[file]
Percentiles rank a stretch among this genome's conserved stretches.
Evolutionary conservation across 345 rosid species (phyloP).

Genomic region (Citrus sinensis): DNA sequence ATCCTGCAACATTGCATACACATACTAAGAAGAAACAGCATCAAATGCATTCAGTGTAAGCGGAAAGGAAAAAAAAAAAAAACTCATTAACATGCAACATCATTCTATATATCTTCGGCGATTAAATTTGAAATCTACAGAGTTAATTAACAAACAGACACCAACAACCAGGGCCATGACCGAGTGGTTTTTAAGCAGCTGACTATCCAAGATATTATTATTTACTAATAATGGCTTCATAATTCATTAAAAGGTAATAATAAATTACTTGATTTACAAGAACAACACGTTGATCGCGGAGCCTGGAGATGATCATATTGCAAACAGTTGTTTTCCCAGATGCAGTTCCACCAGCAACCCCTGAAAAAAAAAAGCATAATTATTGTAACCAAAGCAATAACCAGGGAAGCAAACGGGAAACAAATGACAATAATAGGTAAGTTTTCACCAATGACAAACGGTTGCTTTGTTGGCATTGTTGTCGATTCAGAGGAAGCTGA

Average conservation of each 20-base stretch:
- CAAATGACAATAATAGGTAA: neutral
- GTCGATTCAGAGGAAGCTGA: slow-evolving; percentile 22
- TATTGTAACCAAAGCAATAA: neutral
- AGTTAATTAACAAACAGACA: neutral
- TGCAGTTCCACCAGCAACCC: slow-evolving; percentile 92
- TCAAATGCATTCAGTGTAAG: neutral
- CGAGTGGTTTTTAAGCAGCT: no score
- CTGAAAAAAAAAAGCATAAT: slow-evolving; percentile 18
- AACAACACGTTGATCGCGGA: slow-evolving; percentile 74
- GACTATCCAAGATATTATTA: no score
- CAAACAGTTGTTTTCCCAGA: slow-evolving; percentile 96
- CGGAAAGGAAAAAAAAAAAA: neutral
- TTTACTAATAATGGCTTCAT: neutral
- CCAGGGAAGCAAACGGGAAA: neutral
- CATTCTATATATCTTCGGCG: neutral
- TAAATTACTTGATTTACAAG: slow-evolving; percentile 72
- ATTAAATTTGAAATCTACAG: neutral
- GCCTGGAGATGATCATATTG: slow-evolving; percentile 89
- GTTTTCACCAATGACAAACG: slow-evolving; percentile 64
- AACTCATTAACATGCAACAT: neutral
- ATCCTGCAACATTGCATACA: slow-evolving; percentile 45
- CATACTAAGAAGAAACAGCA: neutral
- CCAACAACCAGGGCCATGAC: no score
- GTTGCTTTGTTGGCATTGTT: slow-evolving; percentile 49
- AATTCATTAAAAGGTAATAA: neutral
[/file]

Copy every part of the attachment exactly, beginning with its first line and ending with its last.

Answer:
Percentiles rank a stretch among this genome's conserved stretches.
Evolutionary conservation across 345 rosid species (phyloP).

Genomic region (Citrus sinensis): DNA sequence ATCCTGCAACATTGCATACACATACTAAGAAGAAACAGCATCAAATGCATTCAGTGTAAGCGGAAAGGAAAAAAAAAAAAAACTCATTAACATGCAACATCATTCTATATATCTTCGGCGATTAAATTTGAAATCTACAGAGTTAATTAACAAACAGACACCAACAACCAGGGCCATGACCGAGTGGTTTTTAAGCAGCTGACTATCCAAGATATTATTATTTACTAATAATGGCTTCATAATTCATTAAAAGGTAATAATAAATTACTTGATTTACAAGAACAACACGTTGATCGCGGAGCCTGGAGATGATCATATTGCAAACAGTTGTTTTCCCAGATGCAGTTCCACCAGCAACCCCTGAAAAAAAAAAGCATAATTATTGTAACCAAAGCAATAACCAGGGAAGCAAACGGGAAACAAATGACAATAATAGGTAAGTTTTCACCAATGACAAACGGTTGCTTTGTTGGCATTGTTGTCGATTCAGAGGAAGCTGA

Average conservation of each 20-base stretch:
- CAAATGACAATAATAGGTAA: neutral
- GTCGATTCAGAGGAAGCTGA: slow-evolving; percentile 22
- TATTGTAACCAAAGCAATAA: neutral
- AGTTAATTAACAAACAGACA: neutral
- TGCAGTTCCACCAGCAACCC: slow-evolving; percentile 92
- TCAAATGCATTCAGTGTAAG: neutral
- CGAGTGGTTTTTAAGCAGCT: no score
- CTGAAAAAAAAAAGCATAAT: slow-evolving; percentile 18
- AACAACACGTTGATCGCGGA: slow-evolving; percentile 74
- GACTATCCAAGATATTATTA: no score
- CAAACAGTTGTTTTCCCAGA: slow-evolving; percentile 96
- CGGAAAGGAAAAAAAAAAAA: neutral
- TTTACTAATAATGGCTTCAT: neutral
- CCAGGGAAGCAAACGGGAAA: neutral
- CATTCTATATATCTTCGGCG: neutral
- TAAATTACTTGATTTACAAG: slow-evolving; percentile 72
- ATTAAATTTGAAATCTACAG: neutral
- GCCTGGAGATGATCATATTG: slow-evolving; percentile 89
- GTTTTCACCAATGACAAACG: slow-evolving; percentile 64
- AACTCATTAACATGCAACAT: neutral
- ATCCTGCAACATTGCATACA: slow-evolving; percentile 45
- CATACTAAGAAGAAACAGCA: neutral
- CCAACAACCAGGGCCATGAC: no score
- GTTGCTTTGTTGGCATTGTT: slow-evolving; percentile 49
- AATTCATTAAAAGGTAATAA: neutral